2018 WriteNow poetry competition results

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read winning entries here


Judge’s report, 2018 WriteNow poetry competition.

“Alive here and now”


Voice is like a muscle: it can lift and move and touch. A powerful voice need not be loud (although it may be loud); it may be quiet and gentle. A powerful voice comes from a listening place, which also tends to be a compassionate place. A powerful voice chooses words carefully, understanding that language represents our deepest humanity, that what we say and how we say it shapes everything we are, and creates all that we can be.

I said, when this year’s competition opened, that I’d be looking for poems that connect me to the poet’s vision of what it means to be alive, here and now, in Ōtepoti/Dunedin. It’s been my privilege to read the response to that call-out in so many strong, vivid and well-made poems.

The overall standard of writing was high. These young poets clearly respect the power of poetry. They understand that a poem is made, and they know the importance of the work that goes into binding together the poem’s component parts and polishing every line until the whole poem pleases eye, ear, mind and heart. I want to congratulate everyone who entered and encourage you to continue to hone your writing talents. It was great to have entries from several schools new to the competition, and exciting to find students from two of these schools – Queens High School and Kaikorai College – named in the results.

Special congratulations now to the poets who have been commended or placed. Your work was tightly crafted and distilled; your lines carry exactly what they need to bear – no more and no less. Because of this, they did that extra thing I was looking for, used the amazing energy of language to “make a poem that rings true, and keeps on getting truer with each reading”.  In the senior section, I could not separate two poems that stood out as particularly strongly realised visions of being “alive, here and now”, and so have awarded equal first place to Jacob Cone (Kaikorai College) and Molly Crighton (Columba College).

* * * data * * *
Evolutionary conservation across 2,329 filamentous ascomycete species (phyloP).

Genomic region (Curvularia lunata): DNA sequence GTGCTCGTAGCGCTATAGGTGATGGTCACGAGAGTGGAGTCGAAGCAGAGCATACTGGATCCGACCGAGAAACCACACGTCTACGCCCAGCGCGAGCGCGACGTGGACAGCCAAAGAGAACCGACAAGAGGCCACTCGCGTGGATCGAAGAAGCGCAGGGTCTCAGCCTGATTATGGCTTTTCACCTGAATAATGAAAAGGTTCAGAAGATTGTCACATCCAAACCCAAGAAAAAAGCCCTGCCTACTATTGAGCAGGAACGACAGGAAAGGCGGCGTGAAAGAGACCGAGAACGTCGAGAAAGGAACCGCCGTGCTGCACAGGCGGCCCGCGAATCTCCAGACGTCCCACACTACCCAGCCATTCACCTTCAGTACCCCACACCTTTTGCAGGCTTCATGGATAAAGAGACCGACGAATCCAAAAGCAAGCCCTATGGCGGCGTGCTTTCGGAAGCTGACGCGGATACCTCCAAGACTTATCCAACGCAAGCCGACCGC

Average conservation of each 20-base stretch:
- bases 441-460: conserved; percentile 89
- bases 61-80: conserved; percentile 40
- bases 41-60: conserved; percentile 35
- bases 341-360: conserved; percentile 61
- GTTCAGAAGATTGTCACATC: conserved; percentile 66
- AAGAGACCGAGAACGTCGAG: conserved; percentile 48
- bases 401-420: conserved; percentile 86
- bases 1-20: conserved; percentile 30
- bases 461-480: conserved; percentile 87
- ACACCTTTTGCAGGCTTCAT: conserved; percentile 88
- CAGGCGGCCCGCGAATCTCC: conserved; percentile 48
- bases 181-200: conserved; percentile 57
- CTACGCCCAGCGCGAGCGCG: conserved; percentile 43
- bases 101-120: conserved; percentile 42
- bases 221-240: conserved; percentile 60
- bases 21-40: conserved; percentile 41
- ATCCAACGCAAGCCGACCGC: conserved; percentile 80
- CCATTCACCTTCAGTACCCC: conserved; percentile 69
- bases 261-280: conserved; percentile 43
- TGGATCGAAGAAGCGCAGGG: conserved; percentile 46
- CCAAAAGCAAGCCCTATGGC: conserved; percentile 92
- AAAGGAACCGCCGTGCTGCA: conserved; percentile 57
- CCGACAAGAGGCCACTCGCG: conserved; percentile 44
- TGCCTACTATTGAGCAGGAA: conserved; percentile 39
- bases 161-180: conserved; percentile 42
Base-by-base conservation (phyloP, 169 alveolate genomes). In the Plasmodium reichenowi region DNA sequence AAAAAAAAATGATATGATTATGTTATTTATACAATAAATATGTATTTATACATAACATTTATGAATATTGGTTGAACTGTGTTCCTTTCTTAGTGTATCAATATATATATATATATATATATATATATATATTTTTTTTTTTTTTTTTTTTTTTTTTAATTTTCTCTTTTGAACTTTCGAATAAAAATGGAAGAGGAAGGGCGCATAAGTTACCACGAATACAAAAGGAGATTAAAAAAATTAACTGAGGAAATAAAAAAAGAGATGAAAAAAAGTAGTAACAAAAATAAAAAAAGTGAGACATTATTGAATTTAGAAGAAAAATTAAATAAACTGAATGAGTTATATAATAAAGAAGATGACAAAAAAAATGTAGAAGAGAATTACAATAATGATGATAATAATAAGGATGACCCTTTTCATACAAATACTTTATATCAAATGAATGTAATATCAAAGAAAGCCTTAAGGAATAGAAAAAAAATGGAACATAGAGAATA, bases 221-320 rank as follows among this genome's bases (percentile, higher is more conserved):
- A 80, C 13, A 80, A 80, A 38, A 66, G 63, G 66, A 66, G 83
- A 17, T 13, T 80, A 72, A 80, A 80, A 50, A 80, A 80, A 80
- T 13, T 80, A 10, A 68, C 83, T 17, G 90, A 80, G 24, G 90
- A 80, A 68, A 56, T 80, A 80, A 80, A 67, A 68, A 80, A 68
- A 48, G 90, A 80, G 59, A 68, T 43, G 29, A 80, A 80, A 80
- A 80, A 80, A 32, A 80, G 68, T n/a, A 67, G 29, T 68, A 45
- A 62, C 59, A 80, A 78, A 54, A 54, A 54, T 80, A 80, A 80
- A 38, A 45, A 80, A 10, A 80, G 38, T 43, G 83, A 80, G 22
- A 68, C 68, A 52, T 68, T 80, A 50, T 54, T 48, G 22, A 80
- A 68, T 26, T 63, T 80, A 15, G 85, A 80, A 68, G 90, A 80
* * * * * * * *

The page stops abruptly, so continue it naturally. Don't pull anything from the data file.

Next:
Molly Crighton deserves extra-special mention – her poetry has been placed and commended in every WriteNow competition since she first entered as a year 9 student in 2014, the inaugural year the of the competition. Hats off to you Molly!

Thank you all for writing these poems. Write more, weave the world with words. Power to your pens.                                                                               

Sue Wootton, August 2018



Junior section:

First: ‘Dysfunctional Placentae’ by Poppy Magdalena Hayward, Year 10 Logan Park High School.

Second: ‘A Blank Canvas’ by Megan Macdiarmid, Year 10 Logan Park High School.

Third: ‘Time’ by Chloe E. Heineke, Year 10, Columba College.



‘St Clair’ by Billie Allan, Year 9, Queens High School

‘Dunedin’ by Billie Allan, Year 9, Queens High School

‘The Esplanade’ by Lydia Butler, Year 9, Queens High School



Senior section: 

First equal: ‘Chrysalis ‘by Jacob Cone, Year 13 Kaikorai Valley College.

First equal: ‘The Innernet’ by Molly Crighton, Year 13 Columba College.

Third: ‘A story for you, love’ by Oscar Tobeck, Year 11, Kaikorai Valley College



‘to the spider on my ceiling’ by Molly Crighton

‘Triple-sunned sky’ by Molly Crighton

‘Holey’ by Lucy Liebergreen, Year 13, Columba College

‘A stardust puzzle’ by Jacob Cone



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